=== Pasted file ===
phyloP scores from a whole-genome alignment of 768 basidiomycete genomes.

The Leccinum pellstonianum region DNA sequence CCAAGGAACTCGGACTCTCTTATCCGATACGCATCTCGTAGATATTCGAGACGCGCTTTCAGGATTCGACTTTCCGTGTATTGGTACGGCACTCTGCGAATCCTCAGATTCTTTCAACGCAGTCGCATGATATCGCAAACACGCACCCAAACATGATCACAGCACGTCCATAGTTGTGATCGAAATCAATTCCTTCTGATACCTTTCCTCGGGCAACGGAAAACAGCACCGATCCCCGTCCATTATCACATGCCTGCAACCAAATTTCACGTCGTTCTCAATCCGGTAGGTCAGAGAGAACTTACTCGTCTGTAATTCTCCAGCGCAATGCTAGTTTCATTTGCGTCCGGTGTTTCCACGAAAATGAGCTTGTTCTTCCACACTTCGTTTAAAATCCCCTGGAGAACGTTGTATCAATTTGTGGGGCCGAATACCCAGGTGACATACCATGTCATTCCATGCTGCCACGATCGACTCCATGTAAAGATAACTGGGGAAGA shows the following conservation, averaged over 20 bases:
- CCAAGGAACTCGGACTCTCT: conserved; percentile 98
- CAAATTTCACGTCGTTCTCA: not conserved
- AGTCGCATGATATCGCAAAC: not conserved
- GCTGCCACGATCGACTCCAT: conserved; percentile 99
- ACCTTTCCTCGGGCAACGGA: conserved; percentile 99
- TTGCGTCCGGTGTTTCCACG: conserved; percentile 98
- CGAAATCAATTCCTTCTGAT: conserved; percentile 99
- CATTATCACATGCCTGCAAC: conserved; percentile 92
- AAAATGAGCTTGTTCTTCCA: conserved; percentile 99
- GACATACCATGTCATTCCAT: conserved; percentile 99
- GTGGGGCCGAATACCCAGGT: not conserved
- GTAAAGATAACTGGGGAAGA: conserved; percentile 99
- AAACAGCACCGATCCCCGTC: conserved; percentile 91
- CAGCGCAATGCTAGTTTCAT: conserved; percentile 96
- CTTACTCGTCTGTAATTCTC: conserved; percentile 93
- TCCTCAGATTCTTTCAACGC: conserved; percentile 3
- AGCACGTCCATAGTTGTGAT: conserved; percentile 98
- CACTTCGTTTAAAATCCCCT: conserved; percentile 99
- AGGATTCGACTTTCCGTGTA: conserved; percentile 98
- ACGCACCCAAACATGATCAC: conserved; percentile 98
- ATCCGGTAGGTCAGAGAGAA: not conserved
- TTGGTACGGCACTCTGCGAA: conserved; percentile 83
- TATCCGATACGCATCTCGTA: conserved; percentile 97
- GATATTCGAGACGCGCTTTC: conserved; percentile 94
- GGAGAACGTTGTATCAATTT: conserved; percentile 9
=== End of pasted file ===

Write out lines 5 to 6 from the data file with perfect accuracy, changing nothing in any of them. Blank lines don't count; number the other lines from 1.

- AGTCGCATGATATCGCAAAC: not conserved
- GCTGCCACGATCGACTCCAT: conserved; percentile 99